- Be honest. Sometimes that means saying no. While that does not help your bottom line in the short run, it does amazing things in the long run. Patients quickly learn that you won’t just offer a procedure because they ask for it. You offer it only if it will achieve their goals in a natural and, more importantly, safe way. They learn to trust you. You also gain a reputation in the community and that is something you cannot put a dollar amount on.
- Create a team that shares the same mission. It’s important that everyone shares a common goal and that goal should and always be to create a great and safe experience for the patient. Every encounter from that first phone call can make or break your practice, so it’s very important to make sure that each staff member is on board, works well together, and works well with you. It’s amazing how easily patients can pick up on the vibe or tension in the office, so these dynamics cannot be overlooked. At the end of the day, I cannot do my job well without the support and work of my team, so surround yourself with the best, treat them well, and, in turn, your practice will only grow and flourish.
As a business owner you spend most of your time working IN your practice, seeing patients. When and how do you shift to working ON your practice? (Marketing, upgrading systems, growing your practice, etc.) How much time do you spend on the business elements?
Inevitably, it’s impossible to only focus on one aspect at a time. While you are working IN the practice, you are also always working ON the practice simultaneously. It’s important to be fluid and pay attention to decisions you have made administratively and how those changes directly affect the work flow or experience for you, your staff, and your patients. It’s not uncommon that I’ll see patients and either through that experience or based on a discussion, I’ll come up with new marketing or educational materials. You also soon realize that decisions you made a few months ago may not be relevant or beneficial at the moment, and need to be addressed as your practice and staff grow. Generally, the work ON your practice traditionally happens off hours. Weekends, weeknights, in-between patients, or administrative time you set aside during the week. While this may seem like a lot, it’s fun, it grows your practice, and gets you closer to your dream. It doesn’t seem like work because you want to do it, and you enjoy it because you can see the direct effects of each and every action. Having said that, it is important to put away that laptop and have personal self-care time, whatever that is for you.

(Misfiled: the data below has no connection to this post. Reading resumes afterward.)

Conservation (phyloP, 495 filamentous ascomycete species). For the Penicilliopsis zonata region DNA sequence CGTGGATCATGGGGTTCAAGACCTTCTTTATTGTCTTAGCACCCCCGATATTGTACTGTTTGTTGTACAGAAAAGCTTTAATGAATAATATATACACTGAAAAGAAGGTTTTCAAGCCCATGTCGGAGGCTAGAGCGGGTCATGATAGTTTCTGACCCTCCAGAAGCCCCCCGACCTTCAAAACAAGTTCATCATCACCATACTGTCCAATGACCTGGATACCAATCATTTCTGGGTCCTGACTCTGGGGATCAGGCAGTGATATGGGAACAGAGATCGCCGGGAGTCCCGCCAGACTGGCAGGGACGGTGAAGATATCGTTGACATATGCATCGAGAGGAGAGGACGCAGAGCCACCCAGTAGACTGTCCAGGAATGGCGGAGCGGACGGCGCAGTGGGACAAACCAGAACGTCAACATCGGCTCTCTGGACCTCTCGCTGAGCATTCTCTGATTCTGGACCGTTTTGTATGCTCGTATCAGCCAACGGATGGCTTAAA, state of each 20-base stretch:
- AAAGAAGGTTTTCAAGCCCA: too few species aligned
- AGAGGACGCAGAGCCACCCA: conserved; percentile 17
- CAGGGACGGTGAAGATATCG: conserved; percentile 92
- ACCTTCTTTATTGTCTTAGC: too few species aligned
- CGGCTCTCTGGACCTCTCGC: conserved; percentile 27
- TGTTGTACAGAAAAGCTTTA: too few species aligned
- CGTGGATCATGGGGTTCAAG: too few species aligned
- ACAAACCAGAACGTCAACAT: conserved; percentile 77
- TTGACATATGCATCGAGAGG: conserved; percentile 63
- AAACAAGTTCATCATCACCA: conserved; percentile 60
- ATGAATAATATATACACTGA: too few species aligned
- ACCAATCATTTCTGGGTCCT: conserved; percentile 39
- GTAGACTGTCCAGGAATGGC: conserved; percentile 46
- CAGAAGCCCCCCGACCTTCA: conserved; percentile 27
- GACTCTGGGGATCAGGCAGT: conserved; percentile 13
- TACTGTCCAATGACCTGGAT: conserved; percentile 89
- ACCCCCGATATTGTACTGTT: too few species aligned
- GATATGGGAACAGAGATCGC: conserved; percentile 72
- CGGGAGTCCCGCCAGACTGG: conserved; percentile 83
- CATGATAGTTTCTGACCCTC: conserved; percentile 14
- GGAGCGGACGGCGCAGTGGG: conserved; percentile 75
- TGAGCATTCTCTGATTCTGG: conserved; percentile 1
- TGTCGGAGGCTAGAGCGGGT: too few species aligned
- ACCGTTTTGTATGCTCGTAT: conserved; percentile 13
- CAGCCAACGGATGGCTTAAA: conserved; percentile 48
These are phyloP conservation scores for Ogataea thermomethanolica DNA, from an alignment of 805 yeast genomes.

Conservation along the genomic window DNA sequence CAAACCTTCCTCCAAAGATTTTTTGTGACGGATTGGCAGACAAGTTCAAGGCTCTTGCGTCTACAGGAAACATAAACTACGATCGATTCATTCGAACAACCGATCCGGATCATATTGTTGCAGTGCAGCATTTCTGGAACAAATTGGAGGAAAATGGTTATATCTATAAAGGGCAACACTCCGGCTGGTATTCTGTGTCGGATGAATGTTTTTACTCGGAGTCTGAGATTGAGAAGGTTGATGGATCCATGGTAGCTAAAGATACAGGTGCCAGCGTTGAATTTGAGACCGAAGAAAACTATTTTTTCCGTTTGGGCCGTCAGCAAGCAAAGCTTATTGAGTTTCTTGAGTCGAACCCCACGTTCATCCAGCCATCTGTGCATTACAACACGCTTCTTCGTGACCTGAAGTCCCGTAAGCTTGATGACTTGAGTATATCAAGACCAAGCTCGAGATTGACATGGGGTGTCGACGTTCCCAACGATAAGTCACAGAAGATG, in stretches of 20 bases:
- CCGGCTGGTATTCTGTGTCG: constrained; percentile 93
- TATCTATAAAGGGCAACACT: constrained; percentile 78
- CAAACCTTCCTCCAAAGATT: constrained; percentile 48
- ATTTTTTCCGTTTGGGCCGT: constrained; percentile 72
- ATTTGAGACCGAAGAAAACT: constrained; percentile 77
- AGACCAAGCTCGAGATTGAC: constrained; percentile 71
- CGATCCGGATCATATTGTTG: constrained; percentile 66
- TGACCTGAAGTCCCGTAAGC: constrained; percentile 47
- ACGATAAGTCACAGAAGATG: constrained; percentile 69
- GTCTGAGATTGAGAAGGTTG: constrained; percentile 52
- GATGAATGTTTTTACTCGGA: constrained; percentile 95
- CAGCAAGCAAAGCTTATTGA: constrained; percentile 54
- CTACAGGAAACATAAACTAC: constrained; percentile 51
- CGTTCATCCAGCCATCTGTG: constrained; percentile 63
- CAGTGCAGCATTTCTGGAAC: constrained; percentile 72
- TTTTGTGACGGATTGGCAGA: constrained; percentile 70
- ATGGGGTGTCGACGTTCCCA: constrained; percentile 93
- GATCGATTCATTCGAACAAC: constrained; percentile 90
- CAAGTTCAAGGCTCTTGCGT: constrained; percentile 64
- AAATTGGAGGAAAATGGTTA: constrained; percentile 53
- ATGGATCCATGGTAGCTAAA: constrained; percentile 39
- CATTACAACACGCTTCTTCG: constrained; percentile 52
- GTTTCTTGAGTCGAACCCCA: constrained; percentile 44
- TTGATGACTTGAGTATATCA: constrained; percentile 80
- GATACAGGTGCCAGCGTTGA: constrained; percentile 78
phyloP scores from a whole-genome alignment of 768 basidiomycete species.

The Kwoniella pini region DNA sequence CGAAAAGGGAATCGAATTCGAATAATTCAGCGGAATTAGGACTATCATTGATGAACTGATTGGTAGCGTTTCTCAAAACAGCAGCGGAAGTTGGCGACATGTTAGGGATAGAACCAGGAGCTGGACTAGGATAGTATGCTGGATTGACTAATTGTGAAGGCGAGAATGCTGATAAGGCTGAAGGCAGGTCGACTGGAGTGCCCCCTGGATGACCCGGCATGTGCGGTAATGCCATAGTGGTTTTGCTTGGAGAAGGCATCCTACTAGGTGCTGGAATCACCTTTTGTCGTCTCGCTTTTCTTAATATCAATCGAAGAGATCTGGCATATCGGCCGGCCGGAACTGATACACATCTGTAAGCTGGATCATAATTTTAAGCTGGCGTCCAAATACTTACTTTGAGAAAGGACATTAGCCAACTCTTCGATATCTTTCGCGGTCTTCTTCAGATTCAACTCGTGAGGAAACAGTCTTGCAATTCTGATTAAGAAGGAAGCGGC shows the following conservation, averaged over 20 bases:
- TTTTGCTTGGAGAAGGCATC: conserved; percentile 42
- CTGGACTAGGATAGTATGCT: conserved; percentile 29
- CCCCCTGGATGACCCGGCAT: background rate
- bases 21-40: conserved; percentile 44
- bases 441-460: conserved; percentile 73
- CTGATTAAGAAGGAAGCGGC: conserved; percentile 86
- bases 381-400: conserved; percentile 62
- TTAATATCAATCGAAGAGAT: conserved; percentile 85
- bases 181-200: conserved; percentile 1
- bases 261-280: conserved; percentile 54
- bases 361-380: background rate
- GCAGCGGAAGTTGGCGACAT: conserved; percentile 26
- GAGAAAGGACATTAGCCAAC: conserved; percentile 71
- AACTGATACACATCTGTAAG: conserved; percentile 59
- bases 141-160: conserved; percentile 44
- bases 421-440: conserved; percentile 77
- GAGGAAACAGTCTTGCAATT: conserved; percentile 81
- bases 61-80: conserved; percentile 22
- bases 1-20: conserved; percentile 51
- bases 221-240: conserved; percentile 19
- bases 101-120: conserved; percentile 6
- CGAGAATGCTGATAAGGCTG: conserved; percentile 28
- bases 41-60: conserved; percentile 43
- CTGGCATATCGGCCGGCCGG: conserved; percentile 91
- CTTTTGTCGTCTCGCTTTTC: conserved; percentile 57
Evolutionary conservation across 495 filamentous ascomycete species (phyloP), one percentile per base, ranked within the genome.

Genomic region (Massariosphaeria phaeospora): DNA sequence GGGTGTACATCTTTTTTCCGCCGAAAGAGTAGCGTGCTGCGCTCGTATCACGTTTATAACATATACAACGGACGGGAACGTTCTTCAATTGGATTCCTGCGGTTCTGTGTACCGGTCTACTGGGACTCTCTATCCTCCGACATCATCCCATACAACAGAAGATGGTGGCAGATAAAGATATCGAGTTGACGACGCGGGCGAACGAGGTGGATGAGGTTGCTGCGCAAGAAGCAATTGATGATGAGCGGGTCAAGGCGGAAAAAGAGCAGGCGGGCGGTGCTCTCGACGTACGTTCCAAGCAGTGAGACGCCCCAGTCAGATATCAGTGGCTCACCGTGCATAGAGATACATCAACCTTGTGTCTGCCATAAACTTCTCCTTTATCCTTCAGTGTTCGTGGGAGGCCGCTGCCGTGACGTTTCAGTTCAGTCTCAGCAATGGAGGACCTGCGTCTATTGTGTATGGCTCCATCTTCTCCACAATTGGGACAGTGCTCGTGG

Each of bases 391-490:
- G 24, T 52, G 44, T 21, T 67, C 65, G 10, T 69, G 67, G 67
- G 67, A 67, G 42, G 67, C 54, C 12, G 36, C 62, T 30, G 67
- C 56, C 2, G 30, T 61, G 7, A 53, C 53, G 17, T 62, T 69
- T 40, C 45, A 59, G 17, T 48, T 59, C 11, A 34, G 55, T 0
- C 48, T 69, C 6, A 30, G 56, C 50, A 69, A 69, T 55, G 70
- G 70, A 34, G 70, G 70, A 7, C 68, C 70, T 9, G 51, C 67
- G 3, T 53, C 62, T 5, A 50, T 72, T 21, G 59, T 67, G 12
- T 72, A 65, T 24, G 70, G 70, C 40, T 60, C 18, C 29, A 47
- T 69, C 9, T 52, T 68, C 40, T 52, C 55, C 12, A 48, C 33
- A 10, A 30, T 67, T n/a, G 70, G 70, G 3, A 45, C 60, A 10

I understand that the healthcare industry has unique stresses and hazards that other industries don’t have. What specific practices would you recommend to other healthcare leaders to improve their physical or mental wellness? Can you share a story or example?
Unfortunately, burn out is a real and growing problem in medicine. We have been trained since medical school that our patients always come first at the detriment of our own needs, both mentally and physically. This mindset has to change. We cannot provide the best care to our patients if our fuel tank is empty or, worse yet, in the negative. It’s important to set aside that time for yourself so you can refuel. This is something that is completely personal to you. It can be working out for an hour a day, meditating, turning off your cell phone when you are home, traveling. What works for me won’t work for someone else and vise-versa. For me personally, I cherish my one-hour a day where I can escape and sweat. Whether it be a run or an OrangeTheory class, I get to release some stress and have nothing to think about other than my workout.
Can you please give us your favorite “Life Lesson Quote”? Can you share a story about how that was relevant in your own life?
“Success is not final; failure is not fatal: it is the courage to continue that counts.” — Winston Churchill
This quote always spoke to me because nothing in life, personally or professionally is guaranteed. It is constantly changing and there are always ups and downs. For me, the biggest hurdle of leaving the stability of an employed position to open my own business was this idea of failure. Failure isn’t a term that many of us have in our vocabulary so this was difficult step. Add in the fact that I didn’t know anything about business, let alone how to run my own. I was learning along the way with the help of others that I had to rely on for their knowledge and expertise. The turning point for me was when I realized that the worst-case scenario, failure or shutting down my business was and is better than the alternative of not pursuing that dream at all, and all failures are actually opportunities to learn from and grow. This quote states that so perfectly. The most important thing in business is to be consistent and to continue to move forward.
How can our readers further follow your work online?
They can follow me on Instagram @thedrsmita I do all of my own social media and this is great way to get a glimpse into my work, my practice, and me as a person! Additionally, my website is www.drsmita.com
Thank you for these great insights! We wish you continued success and good health!